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There are great bands, and then there are legends. Slayer are undeniably legends of the metal genre, veteran warhorses carrying on with the battle after literally decades of spreading slaytantic chaos and aggression across the land. Now, it seems Slayer are crushing all with more power and force than ever before, with the current inclusion of original drummer Dave Lombardo in the touring lineup. Indeed, Slayer are the only members of the big four 1980's American thrash acts (Metallica, Megadeth, Anthrax and Slayer) now touring with their "original" (most classic) lineup fully intact. The Metal Update marked the occasion by catching up with guitarist Kerry King in the midst of the band's U.S. tour with Soulfly and In Flames for a quick chat.

METAL UPDATE: This tour is just flooring fans everywhere. You really have been busting out with an amazing set list. Are you playing the same songs every night?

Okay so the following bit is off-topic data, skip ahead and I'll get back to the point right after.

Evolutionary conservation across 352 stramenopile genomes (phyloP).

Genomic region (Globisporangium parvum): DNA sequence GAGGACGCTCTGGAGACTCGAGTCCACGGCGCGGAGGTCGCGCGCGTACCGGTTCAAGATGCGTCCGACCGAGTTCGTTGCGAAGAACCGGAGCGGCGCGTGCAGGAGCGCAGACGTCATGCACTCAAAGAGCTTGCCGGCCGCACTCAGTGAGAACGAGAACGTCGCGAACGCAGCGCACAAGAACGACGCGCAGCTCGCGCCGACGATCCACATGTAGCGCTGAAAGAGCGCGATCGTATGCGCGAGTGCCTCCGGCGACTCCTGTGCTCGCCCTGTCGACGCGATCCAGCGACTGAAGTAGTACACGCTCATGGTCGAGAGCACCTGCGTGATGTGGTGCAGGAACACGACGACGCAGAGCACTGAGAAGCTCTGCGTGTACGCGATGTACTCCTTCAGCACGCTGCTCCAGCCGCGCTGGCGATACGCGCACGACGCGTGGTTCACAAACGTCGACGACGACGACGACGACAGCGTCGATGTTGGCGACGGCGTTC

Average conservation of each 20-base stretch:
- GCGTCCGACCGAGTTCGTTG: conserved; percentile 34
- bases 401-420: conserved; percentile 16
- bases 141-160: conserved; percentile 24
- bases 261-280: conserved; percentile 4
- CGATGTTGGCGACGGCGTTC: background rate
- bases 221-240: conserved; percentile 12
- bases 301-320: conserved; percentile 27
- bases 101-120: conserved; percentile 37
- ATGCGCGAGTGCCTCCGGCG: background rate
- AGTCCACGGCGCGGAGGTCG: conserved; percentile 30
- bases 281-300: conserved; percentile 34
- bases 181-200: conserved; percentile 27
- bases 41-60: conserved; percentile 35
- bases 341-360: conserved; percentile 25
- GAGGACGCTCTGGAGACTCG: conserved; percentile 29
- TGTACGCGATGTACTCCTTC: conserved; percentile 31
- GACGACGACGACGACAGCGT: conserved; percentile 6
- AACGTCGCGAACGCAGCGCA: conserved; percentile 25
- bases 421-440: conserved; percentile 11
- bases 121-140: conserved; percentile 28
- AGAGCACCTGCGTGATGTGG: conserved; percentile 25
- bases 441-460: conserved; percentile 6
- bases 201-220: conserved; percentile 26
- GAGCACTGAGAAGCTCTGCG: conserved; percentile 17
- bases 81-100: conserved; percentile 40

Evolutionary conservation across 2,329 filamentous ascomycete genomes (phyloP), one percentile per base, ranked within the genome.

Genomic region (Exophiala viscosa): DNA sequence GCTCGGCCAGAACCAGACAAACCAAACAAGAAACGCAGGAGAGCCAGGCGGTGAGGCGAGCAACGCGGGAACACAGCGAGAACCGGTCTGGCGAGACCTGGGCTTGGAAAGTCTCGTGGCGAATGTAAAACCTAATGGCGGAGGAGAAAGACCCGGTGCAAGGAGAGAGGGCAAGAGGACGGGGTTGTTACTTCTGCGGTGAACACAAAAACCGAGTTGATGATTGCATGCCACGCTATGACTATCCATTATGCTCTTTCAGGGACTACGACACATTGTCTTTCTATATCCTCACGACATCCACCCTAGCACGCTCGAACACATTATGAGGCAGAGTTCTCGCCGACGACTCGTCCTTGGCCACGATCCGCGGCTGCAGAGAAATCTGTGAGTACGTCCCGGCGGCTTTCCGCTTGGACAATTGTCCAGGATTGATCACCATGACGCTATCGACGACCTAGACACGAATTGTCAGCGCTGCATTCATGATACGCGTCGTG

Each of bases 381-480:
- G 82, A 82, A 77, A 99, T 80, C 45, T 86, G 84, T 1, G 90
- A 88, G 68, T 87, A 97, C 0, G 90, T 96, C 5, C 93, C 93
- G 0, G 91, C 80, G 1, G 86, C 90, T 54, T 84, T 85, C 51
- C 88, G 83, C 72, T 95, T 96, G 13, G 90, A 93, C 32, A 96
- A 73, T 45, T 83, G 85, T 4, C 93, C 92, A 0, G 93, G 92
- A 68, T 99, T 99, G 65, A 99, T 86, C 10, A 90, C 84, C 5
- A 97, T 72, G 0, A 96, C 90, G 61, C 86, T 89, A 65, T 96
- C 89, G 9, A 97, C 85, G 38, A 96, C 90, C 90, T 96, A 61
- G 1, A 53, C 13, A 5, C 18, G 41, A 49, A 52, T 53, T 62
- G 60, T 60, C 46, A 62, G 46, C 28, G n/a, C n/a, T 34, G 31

KERRY KING: Pretty much. Although we did make some changes for the second night in New York. We changed, I don't know, five, six songs of the set - just throwing stuff in there to get people talking - to say, well, I'm glad I came this time because they played shit I didn't see last night.

MU: In the past when I've seen you do shorter sets, it seems like, for the old fans anyway, you guys have played the same songs every time, most of which I admit are fairly mandatory. But this time around it just felt really fresh.

KK: Yeah, it's tough, when you're playing 50-60 minutes and you've got 8 - 9 albums to choose from - that's a tough setlist.

MU: What are the most obscure songs you're playing on this tour?

KK: We play part of "Haunting the Chapel".

MU: Was that what you were jamming right before "The Antichrist"?


KK: Yep. The show at Universal Ampitheater [in Los Angeles, the show I was at] might have been the first day we played it because we had Tom and Dave learning it.

MU: What else?

KK: Those two, "Spill the Blood". We're playing "In the Name of God" tonight, which isn't old, but we haven't played it in a while. "At Dawn They Sleep", the intro to "Seasons" we haven't played in probably 2 - 3 tours.